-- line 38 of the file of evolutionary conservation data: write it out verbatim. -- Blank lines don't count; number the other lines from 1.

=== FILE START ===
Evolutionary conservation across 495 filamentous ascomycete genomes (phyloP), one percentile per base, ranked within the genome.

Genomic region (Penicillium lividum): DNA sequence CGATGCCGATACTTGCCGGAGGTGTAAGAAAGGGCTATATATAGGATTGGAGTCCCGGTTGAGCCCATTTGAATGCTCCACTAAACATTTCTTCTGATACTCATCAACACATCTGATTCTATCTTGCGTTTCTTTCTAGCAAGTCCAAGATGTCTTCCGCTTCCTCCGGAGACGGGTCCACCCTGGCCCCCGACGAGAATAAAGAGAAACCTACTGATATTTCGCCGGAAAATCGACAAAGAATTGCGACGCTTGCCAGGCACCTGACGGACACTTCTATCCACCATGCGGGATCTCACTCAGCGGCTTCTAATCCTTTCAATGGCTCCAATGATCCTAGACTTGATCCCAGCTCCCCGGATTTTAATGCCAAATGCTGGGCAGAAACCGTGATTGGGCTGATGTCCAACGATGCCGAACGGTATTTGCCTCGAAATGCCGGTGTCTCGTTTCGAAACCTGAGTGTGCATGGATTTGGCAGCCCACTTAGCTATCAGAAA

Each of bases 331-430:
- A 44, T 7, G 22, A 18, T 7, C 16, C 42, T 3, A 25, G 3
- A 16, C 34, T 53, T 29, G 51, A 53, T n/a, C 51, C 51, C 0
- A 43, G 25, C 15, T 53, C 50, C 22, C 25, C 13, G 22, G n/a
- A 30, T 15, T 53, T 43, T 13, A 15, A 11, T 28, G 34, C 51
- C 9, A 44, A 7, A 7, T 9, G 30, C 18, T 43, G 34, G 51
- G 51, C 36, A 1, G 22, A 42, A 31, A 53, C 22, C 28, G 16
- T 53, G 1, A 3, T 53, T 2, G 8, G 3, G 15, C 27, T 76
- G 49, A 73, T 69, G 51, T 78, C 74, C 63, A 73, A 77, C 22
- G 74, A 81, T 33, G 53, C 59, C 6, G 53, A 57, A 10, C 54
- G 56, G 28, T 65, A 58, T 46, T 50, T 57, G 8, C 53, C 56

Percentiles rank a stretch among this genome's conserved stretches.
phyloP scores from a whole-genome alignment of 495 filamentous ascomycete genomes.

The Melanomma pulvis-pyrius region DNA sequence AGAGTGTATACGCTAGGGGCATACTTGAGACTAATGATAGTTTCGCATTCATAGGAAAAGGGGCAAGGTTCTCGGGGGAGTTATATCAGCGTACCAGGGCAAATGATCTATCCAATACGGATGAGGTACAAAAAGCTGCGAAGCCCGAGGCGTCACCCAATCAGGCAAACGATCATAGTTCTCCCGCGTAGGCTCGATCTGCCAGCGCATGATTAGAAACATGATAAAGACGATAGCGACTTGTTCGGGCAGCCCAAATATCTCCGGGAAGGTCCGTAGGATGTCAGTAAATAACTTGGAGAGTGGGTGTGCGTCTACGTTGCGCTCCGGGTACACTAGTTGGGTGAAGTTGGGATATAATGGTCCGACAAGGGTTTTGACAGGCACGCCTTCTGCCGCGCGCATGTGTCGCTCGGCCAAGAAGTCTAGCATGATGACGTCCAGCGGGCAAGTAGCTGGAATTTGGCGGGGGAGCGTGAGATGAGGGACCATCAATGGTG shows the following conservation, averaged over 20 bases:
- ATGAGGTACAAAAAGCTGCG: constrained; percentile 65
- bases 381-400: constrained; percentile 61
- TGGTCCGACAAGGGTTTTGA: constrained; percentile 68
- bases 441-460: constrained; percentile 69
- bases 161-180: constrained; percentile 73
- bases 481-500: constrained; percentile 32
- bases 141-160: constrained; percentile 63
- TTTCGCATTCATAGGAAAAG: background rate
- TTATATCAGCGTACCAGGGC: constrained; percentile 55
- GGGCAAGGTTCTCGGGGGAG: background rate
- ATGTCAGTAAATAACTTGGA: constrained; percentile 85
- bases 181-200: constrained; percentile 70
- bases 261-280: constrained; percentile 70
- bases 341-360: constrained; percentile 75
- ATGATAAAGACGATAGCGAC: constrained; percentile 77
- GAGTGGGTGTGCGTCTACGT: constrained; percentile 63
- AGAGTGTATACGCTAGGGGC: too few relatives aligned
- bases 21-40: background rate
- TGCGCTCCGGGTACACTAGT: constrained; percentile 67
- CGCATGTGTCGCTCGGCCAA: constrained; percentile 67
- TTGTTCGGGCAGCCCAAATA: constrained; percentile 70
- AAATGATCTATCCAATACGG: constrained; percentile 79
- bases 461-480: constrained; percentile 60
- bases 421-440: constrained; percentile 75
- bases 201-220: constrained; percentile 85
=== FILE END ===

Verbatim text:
- AAATGATCTATCCAATACGG: constrained; percentile 79